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Employer month 6 pandemic check: Is your re-opening plan compliant and ready for returning employees?

Canada Publication July 20, 2020 - 4 PM ET

As businesses slowly and gradually welcome returning employees back to the physical workplace across Canada, governments in various jurisdictions have published guidelines and recommendations on adopting and publishing a re-opening plan with the intent of welcoming returning employees back to the physical workplace, in a safe and healthy manner. Generally, guidance provided on such plans sets out what measures and precautions employers and service-providers must or should adopt to protect the health and safety of their employees and customers.

In this update, we provide some important information on some of the most notable requirements or recommendations made by public authorities in this regard, as well as resources on where employers can find out more.


In Ontario, the recommendations and guidance take on a more sector-specific approach, focussing on workplace policies. 

For example, the Ontario government requires employers/constructors in the construction industry to post and communicate COVID-19 policies to employees and contractors or trades, addressing such areas as the site sanitization, the procedure for reporting illnesses, measures to ensure physical distancing, work scheduling and more. Another example would be the manufacturing industry, where policies should expressly address screening measures.


In Quebec, the Commission des normes, de l’équité, de la santé et de la sécurité du travail (CNESST) has published a COVID-19 toolkit aimed at helping workplaces in all economic sectors implement the preventive measures set out in public health guidelines and guarantee that operations can resume or continue under the safest and healthiest possible conditions. It contains both general and sector-specific resources, including prevention guides, interactive and printable quick references, such as checklists, and posters. 

Although they are not necessarily required to do so, employers are strongly encouraged to use and follow the various tools made available by the CNESST and to cooperate in this regard with their workers and, where applicable, health and safety committees, in order to put in place appropriate preventive measures. Indeed, if the workplace is not compliant with public health guidelines or if COVID-19-related risks are not addressed by the employer, a CNESST inspector may demand that corrective action be taken by the latter.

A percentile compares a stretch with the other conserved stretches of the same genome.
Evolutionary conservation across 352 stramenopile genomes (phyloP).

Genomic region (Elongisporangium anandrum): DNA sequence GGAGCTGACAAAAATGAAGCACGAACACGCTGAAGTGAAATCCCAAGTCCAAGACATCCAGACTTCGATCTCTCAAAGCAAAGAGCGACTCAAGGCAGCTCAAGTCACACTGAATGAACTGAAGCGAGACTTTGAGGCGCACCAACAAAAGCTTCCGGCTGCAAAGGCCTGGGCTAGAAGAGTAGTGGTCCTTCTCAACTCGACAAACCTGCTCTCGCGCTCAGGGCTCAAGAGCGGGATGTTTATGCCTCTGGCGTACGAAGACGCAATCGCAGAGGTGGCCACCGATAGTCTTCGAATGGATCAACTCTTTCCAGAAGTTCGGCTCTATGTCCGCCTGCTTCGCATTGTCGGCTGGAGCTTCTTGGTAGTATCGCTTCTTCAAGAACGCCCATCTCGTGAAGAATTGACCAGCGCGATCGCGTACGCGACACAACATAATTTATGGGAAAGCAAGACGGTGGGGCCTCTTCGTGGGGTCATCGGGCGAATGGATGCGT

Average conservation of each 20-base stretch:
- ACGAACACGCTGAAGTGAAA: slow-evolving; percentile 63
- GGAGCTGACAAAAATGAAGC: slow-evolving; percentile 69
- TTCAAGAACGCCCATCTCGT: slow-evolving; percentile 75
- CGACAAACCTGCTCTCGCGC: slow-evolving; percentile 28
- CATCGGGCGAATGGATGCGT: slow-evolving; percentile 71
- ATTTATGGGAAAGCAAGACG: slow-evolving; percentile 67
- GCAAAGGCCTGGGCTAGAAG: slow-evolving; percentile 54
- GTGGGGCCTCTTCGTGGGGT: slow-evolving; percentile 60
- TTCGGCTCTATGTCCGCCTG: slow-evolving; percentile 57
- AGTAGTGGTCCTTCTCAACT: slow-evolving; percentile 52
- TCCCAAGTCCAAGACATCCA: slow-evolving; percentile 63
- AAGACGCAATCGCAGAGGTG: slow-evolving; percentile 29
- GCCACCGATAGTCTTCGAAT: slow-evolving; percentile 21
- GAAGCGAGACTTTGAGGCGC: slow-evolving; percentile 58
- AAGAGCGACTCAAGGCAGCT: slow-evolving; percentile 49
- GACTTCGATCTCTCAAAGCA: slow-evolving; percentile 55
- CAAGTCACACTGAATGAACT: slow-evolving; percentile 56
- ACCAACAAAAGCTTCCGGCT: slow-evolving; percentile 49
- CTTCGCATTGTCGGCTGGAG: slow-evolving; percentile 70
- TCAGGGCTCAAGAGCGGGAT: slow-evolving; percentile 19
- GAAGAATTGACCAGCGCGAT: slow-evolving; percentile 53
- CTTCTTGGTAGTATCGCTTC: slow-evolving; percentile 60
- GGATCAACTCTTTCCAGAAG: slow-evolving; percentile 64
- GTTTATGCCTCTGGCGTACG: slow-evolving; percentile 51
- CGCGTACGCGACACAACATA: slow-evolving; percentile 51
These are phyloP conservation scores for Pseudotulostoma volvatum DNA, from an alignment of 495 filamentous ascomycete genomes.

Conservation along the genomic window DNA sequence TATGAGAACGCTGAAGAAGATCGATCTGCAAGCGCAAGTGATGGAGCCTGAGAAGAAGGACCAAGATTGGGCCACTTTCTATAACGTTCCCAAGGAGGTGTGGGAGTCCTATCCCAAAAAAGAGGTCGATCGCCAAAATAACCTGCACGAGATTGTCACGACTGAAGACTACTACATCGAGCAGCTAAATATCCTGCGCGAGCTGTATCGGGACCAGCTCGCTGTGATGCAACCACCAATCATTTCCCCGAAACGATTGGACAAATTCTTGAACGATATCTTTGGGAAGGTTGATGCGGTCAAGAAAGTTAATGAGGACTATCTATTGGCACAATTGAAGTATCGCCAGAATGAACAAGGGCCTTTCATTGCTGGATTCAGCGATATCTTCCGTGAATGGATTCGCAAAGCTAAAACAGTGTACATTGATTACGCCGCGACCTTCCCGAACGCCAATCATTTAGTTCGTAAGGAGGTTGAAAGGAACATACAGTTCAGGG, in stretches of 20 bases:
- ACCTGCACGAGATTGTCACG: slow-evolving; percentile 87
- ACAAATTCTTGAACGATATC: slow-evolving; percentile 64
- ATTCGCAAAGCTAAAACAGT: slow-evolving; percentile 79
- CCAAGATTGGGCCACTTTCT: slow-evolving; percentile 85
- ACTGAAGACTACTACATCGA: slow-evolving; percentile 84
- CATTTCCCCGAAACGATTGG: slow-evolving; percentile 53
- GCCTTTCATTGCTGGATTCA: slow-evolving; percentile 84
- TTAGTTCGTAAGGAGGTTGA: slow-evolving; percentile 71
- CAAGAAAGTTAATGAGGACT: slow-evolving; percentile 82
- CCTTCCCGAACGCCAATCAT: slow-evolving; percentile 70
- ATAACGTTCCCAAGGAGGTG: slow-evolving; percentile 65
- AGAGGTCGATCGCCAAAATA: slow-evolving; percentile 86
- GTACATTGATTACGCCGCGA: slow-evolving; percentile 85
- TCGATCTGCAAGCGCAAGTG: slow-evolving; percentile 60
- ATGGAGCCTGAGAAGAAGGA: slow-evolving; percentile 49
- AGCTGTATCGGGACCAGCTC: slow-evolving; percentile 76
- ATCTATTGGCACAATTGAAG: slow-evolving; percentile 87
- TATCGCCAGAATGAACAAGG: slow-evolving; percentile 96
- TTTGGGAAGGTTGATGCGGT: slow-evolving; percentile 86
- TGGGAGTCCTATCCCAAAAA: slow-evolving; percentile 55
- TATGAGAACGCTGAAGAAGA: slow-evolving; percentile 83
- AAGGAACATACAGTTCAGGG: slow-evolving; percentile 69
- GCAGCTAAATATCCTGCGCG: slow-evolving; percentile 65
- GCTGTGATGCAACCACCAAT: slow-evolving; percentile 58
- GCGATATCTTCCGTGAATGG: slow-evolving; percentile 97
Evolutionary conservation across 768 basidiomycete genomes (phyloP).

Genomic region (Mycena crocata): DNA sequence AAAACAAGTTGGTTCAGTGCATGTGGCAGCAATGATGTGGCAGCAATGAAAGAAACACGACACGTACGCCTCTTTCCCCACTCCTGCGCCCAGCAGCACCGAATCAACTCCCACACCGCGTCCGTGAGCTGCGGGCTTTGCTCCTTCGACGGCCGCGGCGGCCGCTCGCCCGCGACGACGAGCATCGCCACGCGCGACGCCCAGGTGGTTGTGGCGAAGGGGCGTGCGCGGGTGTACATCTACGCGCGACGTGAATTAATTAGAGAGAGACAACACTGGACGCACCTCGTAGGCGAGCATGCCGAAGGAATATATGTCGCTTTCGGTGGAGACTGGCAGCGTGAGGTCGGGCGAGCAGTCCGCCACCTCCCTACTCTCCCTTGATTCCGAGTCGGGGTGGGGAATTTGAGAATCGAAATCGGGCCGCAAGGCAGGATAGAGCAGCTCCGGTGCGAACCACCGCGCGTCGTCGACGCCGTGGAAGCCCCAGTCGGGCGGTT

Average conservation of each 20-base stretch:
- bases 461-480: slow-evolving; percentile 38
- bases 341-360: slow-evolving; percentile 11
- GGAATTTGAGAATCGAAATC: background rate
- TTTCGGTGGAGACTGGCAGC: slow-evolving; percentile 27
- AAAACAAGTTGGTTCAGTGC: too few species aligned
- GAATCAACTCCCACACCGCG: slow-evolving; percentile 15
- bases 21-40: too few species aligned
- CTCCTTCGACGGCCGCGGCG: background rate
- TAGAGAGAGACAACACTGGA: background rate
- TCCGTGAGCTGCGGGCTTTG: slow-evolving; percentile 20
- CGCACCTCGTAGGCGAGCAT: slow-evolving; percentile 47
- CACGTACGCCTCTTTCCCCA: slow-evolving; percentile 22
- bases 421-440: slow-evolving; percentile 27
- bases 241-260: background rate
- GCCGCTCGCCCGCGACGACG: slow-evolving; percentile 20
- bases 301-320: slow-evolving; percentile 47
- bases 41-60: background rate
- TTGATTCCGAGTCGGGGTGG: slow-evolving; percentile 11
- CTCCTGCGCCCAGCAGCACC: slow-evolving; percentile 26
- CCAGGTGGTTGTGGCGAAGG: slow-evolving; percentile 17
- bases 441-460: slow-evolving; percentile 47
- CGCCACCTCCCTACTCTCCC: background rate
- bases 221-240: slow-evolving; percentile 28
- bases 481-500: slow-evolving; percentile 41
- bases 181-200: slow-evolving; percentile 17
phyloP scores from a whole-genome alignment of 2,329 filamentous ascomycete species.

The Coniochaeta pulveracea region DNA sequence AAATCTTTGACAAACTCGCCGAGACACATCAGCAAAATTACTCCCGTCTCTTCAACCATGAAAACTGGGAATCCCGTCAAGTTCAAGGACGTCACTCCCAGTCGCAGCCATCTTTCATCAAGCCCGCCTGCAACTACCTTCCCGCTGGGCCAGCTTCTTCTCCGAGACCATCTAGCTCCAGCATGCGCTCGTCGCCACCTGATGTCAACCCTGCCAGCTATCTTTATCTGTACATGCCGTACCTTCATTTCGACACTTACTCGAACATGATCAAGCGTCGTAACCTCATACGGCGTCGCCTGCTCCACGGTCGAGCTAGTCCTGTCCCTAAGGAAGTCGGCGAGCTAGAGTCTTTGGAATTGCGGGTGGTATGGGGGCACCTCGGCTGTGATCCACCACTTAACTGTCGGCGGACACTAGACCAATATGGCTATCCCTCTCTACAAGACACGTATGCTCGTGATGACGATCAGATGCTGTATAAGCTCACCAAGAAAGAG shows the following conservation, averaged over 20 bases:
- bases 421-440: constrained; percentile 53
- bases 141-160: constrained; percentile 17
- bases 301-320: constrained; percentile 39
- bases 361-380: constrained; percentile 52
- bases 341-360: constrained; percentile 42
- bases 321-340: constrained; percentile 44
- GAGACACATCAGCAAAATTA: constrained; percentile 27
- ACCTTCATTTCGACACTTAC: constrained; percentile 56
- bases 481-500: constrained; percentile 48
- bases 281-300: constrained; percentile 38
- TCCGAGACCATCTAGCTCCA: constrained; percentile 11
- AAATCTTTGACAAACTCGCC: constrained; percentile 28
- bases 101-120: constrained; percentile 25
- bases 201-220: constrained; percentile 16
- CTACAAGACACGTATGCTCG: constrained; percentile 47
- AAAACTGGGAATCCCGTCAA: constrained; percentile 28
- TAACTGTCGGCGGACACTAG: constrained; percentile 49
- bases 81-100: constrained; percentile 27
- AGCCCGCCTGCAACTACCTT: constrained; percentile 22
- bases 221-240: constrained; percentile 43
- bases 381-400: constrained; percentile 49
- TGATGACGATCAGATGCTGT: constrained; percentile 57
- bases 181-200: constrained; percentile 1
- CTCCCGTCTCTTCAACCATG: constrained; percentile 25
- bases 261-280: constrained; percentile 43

In addition, the CNESST recently published on its website a charter entitled Charte d’engagement à combattre le coronavirus en milieu de travail. All workplaces are invited to sign and post this charter as a symbolic commitment for both employers and workers, amongst others, to engage in the fight against COVID-19 in the workplace, to ensure that every effort is made to work in a safe and healthy environment and to work closely together in this regard. This charter may be signed online. Alternatively, it may be downloaded, printed and then signed.

It should be also noted that further tools to facilitate the implementation of health recommendations are also made available on the Institut national de santé publique du Québec website.

Lastly, where applicable, the employer’s written communications addressed to staff, including those communications pertaining to preventive measures put in place in the context of COVID-19, must be drawn up or initially prepared in French in order to comply with the Charter of the French language.

British Columbia

In British Columbia, employers are required to develop and publish, at the workplace and on their website, if applicable, a COVID-19 Safety Plan that outlines the policies, guidelines and procedures they have put in place to reduce the risk of COVID-19 transmission. WorkSafe BC provides guidance (and a fillable PDF) for developing the plan, which generally involves assessing the risks at the workplace, implementing protocols to reduce the risks, developing workplace management policies, developing communication plans and training, monitoring the workplace and updating plans, and assessing and addressing risks involved in resuming operations.